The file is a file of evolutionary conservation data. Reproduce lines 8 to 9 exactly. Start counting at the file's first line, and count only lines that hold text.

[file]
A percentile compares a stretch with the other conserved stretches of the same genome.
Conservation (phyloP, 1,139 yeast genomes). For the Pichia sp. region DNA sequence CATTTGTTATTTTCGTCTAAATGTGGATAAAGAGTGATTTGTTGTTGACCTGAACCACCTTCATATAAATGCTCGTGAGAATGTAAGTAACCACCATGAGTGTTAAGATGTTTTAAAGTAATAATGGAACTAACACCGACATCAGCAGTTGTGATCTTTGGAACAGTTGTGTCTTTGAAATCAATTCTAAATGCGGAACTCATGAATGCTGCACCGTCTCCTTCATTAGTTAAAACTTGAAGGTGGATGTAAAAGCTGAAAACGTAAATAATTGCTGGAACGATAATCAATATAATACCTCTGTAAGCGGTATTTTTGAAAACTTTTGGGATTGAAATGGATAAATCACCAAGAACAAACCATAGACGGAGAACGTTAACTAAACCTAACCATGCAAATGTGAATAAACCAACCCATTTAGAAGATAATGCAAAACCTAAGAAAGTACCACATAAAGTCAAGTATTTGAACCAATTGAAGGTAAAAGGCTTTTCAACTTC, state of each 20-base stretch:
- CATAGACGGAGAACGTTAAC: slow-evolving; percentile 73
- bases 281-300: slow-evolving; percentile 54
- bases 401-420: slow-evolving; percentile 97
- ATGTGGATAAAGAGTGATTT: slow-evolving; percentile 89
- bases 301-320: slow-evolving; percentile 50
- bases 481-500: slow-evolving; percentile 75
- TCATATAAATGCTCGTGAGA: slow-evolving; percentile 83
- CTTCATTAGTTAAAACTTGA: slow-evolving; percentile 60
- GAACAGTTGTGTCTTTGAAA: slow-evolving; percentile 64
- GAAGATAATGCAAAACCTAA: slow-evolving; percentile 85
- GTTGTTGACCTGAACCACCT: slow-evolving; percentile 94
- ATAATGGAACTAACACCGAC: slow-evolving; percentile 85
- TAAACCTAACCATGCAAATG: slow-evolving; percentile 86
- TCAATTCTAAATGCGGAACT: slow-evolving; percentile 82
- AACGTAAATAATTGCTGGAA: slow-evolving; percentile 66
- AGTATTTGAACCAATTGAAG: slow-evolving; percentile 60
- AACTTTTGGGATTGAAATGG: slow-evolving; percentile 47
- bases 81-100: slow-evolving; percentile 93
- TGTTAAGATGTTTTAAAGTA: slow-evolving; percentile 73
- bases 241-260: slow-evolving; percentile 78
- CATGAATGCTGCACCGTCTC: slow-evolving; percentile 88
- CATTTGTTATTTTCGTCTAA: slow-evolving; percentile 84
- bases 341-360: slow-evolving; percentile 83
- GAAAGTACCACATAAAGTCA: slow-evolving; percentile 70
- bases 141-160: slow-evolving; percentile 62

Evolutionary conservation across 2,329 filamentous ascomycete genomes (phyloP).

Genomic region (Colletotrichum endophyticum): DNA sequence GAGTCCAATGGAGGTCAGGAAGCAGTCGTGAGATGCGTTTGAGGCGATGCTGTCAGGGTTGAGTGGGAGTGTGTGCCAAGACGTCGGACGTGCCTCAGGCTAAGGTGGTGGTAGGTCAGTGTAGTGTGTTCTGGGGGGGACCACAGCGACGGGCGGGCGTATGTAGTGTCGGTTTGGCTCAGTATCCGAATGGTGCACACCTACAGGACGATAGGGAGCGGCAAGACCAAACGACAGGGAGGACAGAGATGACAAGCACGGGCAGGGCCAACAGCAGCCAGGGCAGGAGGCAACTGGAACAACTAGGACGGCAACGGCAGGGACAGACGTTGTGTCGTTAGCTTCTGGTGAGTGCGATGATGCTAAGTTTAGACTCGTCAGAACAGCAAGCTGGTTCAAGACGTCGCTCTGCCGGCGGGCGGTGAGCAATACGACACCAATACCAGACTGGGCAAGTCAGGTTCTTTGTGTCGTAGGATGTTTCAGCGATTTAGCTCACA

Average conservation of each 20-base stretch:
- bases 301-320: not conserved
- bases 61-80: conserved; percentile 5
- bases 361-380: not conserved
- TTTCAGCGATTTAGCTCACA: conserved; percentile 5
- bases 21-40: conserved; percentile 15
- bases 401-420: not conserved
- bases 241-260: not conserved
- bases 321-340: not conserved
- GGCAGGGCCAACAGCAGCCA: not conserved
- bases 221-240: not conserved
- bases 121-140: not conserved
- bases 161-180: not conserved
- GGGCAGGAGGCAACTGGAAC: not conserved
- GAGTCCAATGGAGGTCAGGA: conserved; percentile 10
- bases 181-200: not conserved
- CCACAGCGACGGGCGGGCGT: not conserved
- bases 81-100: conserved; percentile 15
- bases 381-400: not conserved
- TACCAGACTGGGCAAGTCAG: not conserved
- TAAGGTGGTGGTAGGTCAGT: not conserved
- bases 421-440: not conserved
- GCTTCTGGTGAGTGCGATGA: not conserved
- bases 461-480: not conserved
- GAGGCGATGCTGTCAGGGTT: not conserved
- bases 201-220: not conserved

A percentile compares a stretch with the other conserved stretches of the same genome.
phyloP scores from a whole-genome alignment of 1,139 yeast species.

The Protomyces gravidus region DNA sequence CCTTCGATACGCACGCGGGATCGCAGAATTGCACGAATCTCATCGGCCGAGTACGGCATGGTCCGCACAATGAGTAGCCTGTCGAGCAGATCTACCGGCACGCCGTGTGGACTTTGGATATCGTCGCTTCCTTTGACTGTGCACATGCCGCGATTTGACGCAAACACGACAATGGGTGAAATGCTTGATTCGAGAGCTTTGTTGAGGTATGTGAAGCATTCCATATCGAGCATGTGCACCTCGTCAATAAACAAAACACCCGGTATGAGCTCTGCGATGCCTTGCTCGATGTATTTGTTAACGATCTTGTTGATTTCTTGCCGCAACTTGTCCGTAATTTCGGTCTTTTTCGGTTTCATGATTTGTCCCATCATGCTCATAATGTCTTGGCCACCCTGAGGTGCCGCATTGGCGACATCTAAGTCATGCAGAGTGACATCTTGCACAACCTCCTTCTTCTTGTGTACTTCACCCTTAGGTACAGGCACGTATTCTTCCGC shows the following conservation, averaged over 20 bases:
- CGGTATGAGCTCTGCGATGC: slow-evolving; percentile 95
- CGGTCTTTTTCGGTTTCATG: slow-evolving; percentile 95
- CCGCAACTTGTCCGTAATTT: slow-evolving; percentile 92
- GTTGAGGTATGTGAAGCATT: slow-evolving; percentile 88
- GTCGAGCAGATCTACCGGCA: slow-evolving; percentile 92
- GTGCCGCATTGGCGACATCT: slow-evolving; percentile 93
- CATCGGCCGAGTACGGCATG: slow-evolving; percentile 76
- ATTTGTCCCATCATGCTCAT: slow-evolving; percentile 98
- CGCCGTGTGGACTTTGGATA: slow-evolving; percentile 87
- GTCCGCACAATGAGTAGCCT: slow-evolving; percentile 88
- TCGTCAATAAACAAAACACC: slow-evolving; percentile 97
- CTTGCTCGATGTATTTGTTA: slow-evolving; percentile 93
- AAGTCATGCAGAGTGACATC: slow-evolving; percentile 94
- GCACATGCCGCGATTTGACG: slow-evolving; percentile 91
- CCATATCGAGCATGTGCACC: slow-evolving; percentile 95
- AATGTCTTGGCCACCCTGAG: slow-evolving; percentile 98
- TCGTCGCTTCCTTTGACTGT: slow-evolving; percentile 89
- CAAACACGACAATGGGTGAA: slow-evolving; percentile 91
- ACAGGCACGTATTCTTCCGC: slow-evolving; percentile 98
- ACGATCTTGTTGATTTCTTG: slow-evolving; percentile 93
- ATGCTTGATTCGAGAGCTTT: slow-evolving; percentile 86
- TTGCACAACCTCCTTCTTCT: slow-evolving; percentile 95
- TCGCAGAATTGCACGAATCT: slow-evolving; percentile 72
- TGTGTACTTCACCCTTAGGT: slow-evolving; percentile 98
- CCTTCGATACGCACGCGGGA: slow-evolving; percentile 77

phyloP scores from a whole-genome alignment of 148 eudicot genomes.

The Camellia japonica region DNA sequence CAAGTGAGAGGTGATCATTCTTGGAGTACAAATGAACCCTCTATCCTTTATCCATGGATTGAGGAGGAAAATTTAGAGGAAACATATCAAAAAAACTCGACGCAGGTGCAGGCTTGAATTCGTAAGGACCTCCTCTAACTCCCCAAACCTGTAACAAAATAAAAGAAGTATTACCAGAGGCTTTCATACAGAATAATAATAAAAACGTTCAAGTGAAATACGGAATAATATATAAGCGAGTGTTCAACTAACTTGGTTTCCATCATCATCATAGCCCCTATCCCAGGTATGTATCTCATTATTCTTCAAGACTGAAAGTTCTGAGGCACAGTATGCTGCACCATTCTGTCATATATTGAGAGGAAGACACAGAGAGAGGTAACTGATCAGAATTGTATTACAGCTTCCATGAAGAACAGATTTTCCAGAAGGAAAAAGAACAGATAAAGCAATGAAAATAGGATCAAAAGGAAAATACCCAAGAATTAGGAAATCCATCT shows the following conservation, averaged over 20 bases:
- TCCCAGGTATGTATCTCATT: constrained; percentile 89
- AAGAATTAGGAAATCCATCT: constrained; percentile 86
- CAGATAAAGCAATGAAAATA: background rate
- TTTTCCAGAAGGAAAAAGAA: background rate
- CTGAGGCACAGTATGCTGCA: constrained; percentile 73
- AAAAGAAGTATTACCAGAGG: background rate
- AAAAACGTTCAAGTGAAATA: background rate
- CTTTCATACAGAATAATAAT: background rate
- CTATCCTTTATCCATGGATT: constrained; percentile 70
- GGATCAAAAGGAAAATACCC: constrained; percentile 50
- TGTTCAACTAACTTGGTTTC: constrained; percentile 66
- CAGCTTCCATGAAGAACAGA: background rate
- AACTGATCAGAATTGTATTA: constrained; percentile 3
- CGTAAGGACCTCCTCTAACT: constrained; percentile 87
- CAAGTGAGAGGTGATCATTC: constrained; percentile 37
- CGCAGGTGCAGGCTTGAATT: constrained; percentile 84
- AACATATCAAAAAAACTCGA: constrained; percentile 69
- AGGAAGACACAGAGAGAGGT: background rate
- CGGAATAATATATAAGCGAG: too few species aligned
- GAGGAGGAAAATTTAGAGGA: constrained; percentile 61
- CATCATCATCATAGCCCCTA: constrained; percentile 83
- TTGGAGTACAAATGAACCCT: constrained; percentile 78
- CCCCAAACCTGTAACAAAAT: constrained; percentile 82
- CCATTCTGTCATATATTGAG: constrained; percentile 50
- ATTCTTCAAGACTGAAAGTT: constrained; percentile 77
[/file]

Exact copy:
- bases 481-500: slow-evolving; percentile 75
- TCATATAAATGCTCGTGAGA: slow-evolving; percentile 83